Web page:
Britain has voted to leave the European Union, but the now-official Brexit won't happen overnight. The EU has a formal, two-year exit process, which Irish Foreign Minister Charlie Flanagan said Saturday should not coincide with an Irish unity vote.
"I share the view that at some stage in the future that the unification would be in the best interests of the people but only when there is a majority consent of the people in Northern Ireland," Flanagan remarked, adding, "We now have a situation following the referendum, where the UK is leaving the European Union. Any further referendums in Northern Ireland would cause a greater level of division than we have now and is therefore in my view particularly unhelpful."
His comments come after Deputy First Minister of Northern Ireland Martin McGuinness called for the unity vote on Friday, arguing that the British government "now has no democratic mandate to represent the views of the North in any future negotiations with the European Union" because 56 percent of Northern Irish voters backed remaining in the EU. Bonnie Kristian
Presumptive Republican nominee Donald Trump doesn't have much in the way of campaign infrastructure — in fact, one recent report revealed he employs a mere 30 campaign staff nationwide, the same as what his likely general election opponent, Hillary Clinton, has in Iowa alone.
But now that Trump is beginning to recognize he'll need more help to claim the Oval Office, he has discovered very few experienced GOP advisers are willing to work with him.
"Right now I feel no obligation to lift a finger to help Donald Trump," said Brent Swander, a Republican logistics coordinator who has worked on multiple presidential campaigns. "Everything that we're taught as children — not to bully, not to demean, to treat others with respect — everything we're taught as children is the exact opposite of what the Republican nominee is doing," Swander added. "How do you work for somebody like that? What would I tell my family?"
Scott Smith, formerly of the George W. Bush, Rick Perry, and Ted Cruz outfits, echoed Swander's sentiments. "It's very clear that none of us are going to work for Trump," he said. "Even if I wanted to work for Trump, my wife would kill me." Bonnie Kristian
A group of militants suspected to be from Somalia's al Shabaab Islamist terrorist organization launched an attack on a hotel popular among government officials in the country's capital of Mogadishu on Saturday.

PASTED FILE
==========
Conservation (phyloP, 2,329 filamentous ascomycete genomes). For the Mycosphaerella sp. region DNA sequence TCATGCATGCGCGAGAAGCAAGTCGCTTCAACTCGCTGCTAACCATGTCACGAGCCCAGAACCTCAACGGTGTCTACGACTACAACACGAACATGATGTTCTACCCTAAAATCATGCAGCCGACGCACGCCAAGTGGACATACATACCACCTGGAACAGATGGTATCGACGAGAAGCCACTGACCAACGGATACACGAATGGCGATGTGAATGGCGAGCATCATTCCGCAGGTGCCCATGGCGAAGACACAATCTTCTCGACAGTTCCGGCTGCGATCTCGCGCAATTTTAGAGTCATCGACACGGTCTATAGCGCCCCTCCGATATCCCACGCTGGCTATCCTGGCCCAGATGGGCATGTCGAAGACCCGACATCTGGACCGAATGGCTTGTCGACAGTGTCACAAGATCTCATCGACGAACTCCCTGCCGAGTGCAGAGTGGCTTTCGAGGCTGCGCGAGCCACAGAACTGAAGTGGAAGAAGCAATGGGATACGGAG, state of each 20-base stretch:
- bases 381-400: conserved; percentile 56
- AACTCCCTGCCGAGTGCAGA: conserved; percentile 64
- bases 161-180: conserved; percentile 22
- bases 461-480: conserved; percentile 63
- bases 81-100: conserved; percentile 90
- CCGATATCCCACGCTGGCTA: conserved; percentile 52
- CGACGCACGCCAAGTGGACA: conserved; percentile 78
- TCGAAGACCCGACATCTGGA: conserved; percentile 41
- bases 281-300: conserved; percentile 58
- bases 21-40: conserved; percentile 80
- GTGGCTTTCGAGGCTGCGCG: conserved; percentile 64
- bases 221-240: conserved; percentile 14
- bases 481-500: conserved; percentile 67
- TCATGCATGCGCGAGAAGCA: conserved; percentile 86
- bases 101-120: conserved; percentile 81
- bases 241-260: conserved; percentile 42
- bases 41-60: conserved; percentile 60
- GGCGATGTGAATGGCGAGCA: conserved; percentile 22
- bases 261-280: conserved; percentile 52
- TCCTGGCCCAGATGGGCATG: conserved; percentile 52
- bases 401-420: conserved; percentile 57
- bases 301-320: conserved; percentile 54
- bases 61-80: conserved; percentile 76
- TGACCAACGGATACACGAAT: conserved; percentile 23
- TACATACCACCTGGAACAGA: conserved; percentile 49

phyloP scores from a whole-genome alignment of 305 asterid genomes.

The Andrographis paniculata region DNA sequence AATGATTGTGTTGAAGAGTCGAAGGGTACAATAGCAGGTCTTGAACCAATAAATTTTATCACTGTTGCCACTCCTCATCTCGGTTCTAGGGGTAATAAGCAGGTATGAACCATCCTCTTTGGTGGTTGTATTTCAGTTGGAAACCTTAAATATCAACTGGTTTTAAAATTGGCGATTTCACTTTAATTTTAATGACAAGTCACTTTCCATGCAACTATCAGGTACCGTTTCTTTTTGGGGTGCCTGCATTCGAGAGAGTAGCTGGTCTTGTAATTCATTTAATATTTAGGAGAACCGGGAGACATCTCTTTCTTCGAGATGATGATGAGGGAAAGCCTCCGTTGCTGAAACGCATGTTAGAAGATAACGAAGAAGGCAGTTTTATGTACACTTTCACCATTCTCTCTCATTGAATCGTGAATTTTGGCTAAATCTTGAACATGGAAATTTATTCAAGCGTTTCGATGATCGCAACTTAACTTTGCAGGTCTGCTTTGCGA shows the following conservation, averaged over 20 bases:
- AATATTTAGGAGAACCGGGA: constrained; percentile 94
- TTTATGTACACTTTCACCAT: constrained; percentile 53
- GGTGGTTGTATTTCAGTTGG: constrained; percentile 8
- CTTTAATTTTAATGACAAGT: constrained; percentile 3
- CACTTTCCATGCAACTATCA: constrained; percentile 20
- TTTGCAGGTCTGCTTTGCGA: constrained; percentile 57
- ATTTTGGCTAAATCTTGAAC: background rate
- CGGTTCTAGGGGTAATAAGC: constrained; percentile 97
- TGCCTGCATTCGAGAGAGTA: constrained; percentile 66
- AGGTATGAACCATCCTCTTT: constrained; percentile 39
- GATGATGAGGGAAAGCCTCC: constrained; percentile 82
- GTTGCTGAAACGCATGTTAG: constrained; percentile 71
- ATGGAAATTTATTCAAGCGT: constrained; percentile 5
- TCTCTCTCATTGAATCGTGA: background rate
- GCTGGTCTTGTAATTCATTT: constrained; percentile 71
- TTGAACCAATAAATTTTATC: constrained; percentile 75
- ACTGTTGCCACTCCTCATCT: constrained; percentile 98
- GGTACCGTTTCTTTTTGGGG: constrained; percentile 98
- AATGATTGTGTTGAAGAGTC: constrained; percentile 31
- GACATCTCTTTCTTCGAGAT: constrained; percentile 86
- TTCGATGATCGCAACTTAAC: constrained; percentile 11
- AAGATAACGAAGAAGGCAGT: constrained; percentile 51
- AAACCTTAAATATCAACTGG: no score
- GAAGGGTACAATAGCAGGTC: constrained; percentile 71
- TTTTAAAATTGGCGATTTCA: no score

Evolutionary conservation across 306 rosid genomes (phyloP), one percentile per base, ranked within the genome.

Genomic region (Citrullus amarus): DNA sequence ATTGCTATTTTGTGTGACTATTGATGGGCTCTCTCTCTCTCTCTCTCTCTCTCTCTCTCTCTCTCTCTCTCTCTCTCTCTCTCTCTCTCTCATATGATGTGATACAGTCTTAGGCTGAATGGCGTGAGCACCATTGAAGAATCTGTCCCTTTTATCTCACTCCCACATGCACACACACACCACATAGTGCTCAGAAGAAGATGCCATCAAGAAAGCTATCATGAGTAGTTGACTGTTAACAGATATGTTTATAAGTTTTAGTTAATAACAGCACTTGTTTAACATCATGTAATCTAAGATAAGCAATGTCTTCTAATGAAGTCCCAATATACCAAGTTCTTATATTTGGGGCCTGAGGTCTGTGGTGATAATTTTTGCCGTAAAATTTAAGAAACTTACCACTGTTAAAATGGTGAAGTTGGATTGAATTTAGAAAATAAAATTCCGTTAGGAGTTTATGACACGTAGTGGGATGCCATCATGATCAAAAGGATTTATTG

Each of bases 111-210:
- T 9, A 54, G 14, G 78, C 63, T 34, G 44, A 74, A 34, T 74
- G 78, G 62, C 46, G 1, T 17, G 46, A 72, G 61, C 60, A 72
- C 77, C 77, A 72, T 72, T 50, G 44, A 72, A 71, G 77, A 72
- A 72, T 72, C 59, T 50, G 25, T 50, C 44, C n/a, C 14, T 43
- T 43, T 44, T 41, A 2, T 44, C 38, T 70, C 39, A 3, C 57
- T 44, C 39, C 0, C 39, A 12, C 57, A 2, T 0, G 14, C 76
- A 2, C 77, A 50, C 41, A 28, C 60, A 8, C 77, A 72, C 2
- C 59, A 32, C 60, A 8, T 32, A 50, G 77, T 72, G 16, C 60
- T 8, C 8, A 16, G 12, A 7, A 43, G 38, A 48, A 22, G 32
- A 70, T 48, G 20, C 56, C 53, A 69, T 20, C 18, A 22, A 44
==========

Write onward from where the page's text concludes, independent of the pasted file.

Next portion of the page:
The assault began when a suicide bomber detonated a vehicle by the gate of Hotel Nasa Hablod, after which additional fighters rushed inside the building, firing weapons. "We attacked the hotel which was frequented by the apostate government members," an al Shabaab spokesman told Reuters.
At least seven people have died in the raid so far, including hotel workers and civilians. "They were shooting at everyone they could see," said an eyewitness named Ali Mohamud. "I escaped through the back door," he added.
Local law enforcement have arrived at the hotel, where they have rescued people through the rear entrance and killed at least two of the terrorists. The fighters took an unknown number of hostages inside the building. Bonnie Kristian
The Department of Homeland Security (DHS) is considering a new policy which would request that foreign visitors to the United States voluntarily provide their social media accounts for the feds to peruse. Travelers would be asked to give "information associated with your online presence," including usernames on any social media network where they are active.
The department argues this information would "enhance the existing investigative process and provide DHS greater clarity and visibility to possible nefarious activity and connections by providing an additional tool set which analysts and investigators may use to better analyze and investigate the case."
But the plan is already subject to pushback. It's "very unclear what [federal officials] plan to do" with the information they would collect, said Joseph Lorenzo Hall of the Center for Democracy and Technology. After all, he added, the government has "a really horrible track record interpreting ... comments on social media, and interpreting them as meaning grave threats." Bonnie Kristian